'Every character is important to a movie'

Candid conversation

'Every character is important to a movie'

Actor Kavitha, who is known to the Kannada audience for her small screen presence, has her fingers crossed on her latest film ‘Srinivasa Kalyana’.

She who plays a schoolgirl in the movie is excited about her bubbly avatar.
 In a candid chat with Tini Sara Anien, she sheds light on the film and her role in it.

Are you excited or nervous?

Though the film got stalled by a week, it feels really good to see the film come out now. It is a great moment for everyone, especially the director and hero MG Srinivas who put his soul into the movie. He has worked on this movie for almost three years.

How did you get roped into the project?

I have been acting in serials where I had to wear saris always. It wasn’t me and I always felt like I wanted to do something my age. A friend of mine who knew Srinivas told me that there was a schoolgirl’s character which had to be played in a movie. This excited me and here I am.

What did you like about the role?

I wanted to play somebody who is younger or of my age. That is what excited me. I don’t want to do older characters unless they were that significant to the movie. I play Akshara, an innocent girl who falls in love and the movie captures emotions like how she feels when her love interest is talking to someone else, when he lies and more. I loved the role for this tinge of innocence in her.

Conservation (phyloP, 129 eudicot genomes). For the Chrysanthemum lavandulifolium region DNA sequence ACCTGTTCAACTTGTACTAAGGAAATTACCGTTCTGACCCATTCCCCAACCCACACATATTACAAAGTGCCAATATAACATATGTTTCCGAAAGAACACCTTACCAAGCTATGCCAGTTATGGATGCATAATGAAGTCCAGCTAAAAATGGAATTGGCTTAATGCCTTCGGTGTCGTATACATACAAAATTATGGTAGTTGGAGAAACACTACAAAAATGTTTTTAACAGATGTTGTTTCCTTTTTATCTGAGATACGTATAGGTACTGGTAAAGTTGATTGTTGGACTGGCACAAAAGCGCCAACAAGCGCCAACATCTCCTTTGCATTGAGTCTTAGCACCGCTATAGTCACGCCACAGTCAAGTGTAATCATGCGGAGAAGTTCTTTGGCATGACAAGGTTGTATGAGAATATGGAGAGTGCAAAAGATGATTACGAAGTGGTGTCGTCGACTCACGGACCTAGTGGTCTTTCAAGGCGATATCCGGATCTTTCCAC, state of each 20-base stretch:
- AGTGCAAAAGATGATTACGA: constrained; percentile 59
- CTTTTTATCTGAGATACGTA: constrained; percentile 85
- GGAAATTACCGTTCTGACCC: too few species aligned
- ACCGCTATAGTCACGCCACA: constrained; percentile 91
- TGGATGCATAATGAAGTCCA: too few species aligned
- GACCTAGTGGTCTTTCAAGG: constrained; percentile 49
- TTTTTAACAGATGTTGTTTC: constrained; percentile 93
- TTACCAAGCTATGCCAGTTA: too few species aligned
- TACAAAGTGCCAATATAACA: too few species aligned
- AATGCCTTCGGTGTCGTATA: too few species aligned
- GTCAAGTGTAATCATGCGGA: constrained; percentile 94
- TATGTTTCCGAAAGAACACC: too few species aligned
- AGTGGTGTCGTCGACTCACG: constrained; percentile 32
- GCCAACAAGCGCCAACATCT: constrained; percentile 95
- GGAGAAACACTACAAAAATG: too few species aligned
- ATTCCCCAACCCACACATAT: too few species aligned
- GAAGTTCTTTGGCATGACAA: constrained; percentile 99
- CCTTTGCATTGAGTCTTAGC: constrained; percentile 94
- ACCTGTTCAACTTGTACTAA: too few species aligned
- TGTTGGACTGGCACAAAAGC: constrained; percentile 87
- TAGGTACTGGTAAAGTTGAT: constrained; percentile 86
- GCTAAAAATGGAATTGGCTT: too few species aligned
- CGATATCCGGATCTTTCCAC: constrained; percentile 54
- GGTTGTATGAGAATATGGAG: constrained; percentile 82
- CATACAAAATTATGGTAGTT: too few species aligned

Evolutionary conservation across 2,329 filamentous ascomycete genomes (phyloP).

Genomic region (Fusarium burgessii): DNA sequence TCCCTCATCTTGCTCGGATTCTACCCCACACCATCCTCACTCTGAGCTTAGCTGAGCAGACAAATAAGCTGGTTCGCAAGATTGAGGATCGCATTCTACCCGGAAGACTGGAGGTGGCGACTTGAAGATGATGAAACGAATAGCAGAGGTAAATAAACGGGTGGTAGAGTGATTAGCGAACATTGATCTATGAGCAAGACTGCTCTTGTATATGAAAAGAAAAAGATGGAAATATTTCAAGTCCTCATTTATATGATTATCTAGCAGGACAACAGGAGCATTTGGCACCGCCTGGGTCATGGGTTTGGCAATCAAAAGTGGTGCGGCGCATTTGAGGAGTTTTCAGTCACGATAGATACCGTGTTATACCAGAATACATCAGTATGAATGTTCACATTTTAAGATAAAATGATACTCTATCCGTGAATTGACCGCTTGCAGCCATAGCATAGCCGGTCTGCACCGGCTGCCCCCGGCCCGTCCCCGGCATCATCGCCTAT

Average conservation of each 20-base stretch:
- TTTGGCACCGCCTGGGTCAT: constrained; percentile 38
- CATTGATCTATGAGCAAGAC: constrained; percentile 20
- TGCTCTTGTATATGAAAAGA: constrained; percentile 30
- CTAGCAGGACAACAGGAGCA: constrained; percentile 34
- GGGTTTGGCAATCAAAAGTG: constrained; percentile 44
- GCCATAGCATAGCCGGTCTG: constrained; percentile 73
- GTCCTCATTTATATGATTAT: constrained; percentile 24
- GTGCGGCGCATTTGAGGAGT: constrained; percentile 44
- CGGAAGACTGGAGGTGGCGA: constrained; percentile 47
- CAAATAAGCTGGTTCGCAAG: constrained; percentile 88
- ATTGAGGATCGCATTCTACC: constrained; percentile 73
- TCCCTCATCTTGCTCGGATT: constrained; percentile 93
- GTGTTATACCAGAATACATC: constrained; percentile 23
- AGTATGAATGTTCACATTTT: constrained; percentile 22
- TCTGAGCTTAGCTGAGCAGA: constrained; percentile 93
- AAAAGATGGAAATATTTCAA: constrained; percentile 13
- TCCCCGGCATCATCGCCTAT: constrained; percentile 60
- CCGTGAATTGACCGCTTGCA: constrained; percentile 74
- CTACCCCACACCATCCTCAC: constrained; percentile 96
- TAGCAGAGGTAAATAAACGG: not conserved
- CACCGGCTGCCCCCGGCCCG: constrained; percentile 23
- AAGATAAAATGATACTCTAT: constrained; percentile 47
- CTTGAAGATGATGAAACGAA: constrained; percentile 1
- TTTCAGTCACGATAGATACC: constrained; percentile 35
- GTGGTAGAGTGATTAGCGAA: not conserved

Can you tell us more about your character?

Akshara has a very significant role to play in the script. Anyone who has studied in a co-ed school would easily identify with the role. To get into that character, I had to be around school children and observe their mannerisms. Every character is important to a movie. In ‘Srinivasa...’, the hero’s character is deeply influenced by my role.

What was most challenging part of the project?

To go back to school days was challenging. I was able to gel with everyone but it wasn’t that easy to play a schoolgirl. To do things with a young person’s frame of mind was interesting. During my shooting days, I used to observe my sister who is in school. On the sets, if I didn’t get a scene right, Srinivas would walk up to me and ask me to observe the children around.

How has this role changed you?

Earlier, I would just focus on getting my part right, which would be clearly defined by the directors. In the movie, every line was different and it required a lot of work. I also got to learn a lot of things about movie-making and got interested in details like lighting, how to work with a frame etc. It was a great educative experience.

Tell us about a light-hearted moment from the set...

Due to some technical issues, a scene at a temple was shot 34 times! Everyone on the set scolded and teased me. But later on, another scene shot at a restaurant with another artiste required 36 takes and I was jumping around with joy (laughs).

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